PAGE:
Sadly for us, the WEF did organise a series of virtual speeches, including from that other tedious leader, Antonio Guterres, Secretary-General of the United Nations. Needless to say, he’s fully on board the good ship Reset.

He told the few people who bothered to listen that ‘we need you more than ever to help us change course, end fragility, avert climate catastrophe and build the equitable and sustainable future we want and need’. There you have it: we all need to help as long as we go along with this left-green bilge.

Bizarrely, he then lectures ‘every country, city, financial institution and company’ to adopt credible plans backed by intermediate goals for transitioning to net zero emissions by 2050 and to take decisive action now to put themselves on the right path’. But are the Chinese listening?

Luckily for us, President Xi of China also got a gig at the virtual Davos delivering a speech with the modest title, ‘Let the Torch of Multilateralism Light Up Humanity’s Way Forward’, whatever that means.

No doubt he didn’t mean to be humourous, but actually the speech has real comedic value. ‘The right approach is to uphold the common values of humanity, i.e. peace, development, equity, justice, democracy, and freedom, rise above ideological prejudice [and] make the mechanisms, principles and policies of our cooperation as open and inclusive as possible’.

Xi talked about the need to ‘build an open world economy, uphold the multilateral trading regime… and take down barriers to trade, investment, and technological exchanges’.

That’s code for China wanting to have it both ways: the West plays by the rules and China takes advantage of the West playing by the rules in any way it wants. He emphasised that China is still a developing country and must be treated as such.

Let’s face it, Xi and the Chinese leadership have played the Davos set like a violin. It goes along with all the green-left guff while all the time seeking to increase the country’s geo-political and economic dominance. But given the commercial importance of China to many of the sponsoring gazillionaires, the country has got away with it.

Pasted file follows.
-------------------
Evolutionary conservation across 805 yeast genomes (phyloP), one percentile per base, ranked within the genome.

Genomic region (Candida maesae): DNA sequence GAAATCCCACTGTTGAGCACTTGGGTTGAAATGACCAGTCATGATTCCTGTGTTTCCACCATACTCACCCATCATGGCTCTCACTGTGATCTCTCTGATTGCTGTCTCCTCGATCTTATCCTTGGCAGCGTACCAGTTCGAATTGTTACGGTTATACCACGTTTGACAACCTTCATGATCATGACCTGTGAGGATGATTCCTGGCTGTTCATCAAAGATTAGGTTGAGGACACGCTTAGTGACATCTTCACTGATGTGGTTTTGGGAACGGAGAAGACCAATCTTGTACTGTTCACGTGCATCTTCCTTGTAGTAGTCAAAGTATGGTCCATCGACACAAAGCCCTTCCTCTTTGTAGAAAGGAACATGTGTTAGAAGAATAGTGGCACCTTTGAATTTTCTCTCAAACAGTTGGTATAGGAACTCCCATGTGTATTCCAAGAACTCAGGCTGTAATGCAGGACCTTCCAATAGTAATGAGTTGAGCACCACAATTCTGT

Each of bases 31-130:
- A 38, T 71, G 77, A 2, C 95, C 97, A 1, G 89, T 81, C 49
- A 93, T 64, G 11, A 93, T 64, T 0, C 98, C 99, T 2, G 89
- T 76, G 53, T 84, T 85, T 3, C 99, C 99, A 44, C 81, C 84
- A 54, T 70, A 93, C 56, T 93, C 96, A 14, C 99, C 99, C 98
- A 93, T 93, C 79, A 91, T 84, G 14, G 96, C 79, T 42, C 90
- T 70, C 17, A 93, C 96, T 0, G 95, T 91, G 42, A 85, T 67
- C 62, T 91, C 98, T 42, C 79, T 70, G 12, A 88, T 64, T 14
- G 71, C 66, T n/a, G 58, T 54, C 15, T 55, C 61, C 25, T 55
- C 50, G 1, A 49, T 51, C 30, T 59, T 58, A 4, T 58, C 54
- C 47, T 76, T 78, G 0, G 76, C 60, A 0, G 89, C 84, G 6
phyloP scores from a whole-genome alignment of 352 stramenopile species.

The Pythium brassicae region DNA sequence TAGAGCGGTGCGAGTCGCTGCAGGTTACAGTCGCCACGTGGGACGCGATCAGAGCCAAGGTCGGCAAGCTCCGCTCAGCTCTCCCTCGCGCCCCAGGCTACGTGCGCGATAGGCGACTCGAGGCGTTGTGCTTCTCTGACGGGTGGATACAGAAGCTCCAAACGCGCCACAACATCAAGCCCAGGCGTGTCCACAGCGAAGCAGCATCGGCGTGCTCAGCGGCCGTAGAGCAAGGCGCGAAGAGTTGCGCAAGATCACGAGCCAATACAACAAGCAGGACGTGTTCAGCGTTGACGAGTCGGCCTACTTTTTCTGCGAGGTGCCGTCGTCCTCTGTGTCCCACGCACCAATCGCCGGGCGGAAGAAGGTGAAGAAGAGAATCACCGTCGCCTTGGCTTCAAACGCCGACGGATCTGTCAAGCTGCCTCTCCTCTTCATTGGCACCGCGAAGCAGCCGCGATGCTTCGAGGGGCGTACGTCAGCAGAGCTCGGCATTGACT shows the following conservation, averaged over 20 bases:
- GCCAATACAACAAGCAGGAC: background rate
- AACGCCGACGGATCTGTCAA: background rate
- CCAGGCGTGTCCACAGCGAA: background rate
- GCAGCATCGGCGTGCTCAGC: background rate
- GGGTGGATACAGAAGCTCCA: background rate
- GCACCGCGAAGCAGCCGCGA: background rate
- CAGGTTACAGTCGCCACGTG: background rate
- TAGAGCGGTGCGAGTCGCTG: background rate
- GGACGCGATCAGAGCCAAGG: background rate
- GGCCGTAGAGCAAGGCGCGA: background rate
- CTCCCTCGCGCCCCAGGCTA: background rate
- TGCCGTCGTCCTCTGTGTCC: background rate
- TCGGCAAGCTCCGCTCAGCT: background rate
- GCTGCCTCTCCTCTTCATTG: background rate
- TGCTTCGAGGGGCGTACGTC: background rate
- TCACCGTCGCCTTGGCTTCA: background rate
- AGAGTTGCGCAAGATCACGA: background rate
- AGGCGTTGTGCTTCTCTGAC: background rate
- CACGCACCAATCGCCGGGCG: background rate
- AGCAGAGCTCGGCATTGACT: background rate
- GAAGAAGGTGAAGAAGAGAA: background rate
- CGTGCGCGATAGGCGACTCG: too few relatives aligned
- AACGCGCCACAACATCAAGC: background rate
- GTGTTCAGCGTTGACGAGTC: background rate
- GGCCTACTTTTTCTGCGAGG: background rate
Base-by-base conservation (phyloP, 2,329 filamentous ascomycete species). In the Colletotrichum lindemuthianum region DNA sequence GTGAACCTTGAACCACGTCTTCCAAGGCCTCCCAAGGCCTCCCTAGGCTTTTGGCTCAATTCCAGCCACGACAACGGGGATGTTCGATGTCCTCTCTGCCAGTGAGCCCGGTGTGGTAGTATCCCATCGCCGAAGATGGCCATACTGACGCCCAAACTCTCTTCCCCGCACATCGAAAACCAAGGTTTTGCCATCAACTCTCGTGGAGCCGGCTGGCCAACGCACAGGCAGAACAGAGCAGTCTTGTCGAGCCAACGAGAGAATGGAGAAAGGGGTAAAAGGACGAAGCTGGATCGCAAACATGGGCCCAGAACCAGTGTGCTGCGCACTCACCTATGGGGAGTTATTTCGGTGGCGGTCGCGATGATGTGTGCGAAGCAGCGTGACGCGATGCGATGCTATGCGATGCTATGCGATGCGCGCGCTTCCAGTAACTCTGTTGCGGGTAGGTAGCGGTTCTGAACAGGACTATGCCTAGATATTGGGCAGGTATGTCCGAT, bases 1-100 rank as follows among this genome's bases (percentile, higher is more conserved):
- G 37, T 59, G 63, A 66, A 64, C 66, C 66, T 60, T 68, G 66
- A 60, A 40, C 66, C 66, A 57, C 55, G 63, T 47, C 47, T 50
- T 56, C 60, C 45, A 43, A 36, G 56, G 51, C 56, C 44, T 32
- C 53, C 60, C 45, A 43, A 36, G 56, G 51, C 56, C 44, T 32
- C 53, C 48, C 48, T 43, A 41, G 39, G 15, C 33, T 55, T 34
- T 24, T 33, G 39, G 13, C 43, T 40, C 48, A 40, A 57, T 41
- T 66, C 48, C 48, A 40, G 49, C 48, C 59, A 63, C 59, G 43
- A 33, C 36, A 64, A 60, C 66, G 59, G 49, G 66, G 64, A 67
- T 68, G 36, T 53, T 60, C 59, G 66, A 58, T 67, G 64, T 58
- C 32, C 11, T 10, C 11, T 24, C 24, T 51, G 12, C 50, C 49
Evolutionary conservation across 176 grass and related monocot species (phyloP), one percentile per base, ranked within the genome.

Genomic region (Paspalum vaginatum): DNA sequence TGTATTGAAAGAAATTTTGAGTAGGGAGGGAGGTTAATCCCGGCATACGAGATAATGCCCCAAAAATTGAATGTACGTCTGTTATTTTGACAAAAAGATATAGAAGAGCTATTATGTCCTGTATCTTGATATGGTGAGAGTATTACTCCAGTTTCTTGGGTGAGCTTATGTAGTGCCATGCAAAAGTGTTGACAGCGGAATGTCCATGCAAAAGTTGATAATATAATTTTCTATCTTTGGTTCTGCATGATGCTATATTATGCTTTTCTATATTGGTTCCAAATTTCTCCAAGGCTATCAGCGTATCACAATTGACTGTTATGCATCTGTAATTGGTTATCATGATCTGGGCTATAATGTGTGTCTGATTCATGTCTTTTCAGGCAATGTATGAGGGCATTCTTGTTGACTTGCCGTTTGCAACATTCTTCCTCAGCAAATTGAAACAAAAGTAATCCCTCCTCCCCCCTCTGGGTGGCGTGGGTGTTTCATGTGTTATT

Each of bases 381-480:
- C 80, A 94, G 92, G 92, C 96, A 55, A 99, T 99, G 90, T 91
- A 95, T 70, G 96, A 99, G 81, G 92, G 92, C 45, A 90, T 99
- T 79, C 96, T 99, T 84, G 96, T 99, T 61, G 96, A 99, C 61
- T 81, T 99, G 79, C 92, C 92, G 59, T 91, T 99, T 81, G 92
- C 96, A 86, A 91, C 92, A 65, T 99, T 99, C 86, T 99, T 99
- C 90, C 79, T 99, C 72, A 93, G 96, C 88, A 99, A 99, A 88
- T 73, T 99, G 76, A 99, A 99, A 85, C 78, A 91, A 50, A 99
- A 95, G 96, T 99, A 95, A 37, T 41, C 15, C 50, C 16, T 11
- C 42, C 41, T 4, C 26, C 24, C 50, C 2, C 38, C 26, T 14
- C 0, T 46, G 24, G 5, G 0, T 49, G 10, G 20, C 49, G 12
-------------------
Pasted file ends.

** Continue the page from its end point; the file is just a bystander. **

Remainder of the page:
Just to underscore that there is no patent applying to the term ‘reset’, Professor Ross Garnaut’s recently released bossy epistle goes by the title, Reset: Restoring Australia after the Pandemic Recession.

Obviously, he’s never bothered to read Nobel prize winner Freidrich Hayek who famously stated that ‘the curious task of economics is to demonstrate… how little they know about what they imagine they can design’.

But according to Garnaut, it’s all about strong and bold political leadership implementing clever ideas like his. He favourably quotes Winston Churchill, Franklin Roosevelt and Malcolm Turnbull while denouncing Donald Trump, Jair Bolsonaro and Boris Johnson (‘for a while’). In Garnaut’s world, ‘one big geopolitical consequence of the pandemic may be the discrediting of populism’ (again, whatever that means).

To get to this ideal world, Australia needs a carbon tax to become a world energy superpower, a universal basic income, cashflow-based company tax and ongoing fiscal spending and monetary expansion until full employment is reached, which may be never.

Well, I guess that will take us to Thursday next week. What’s next?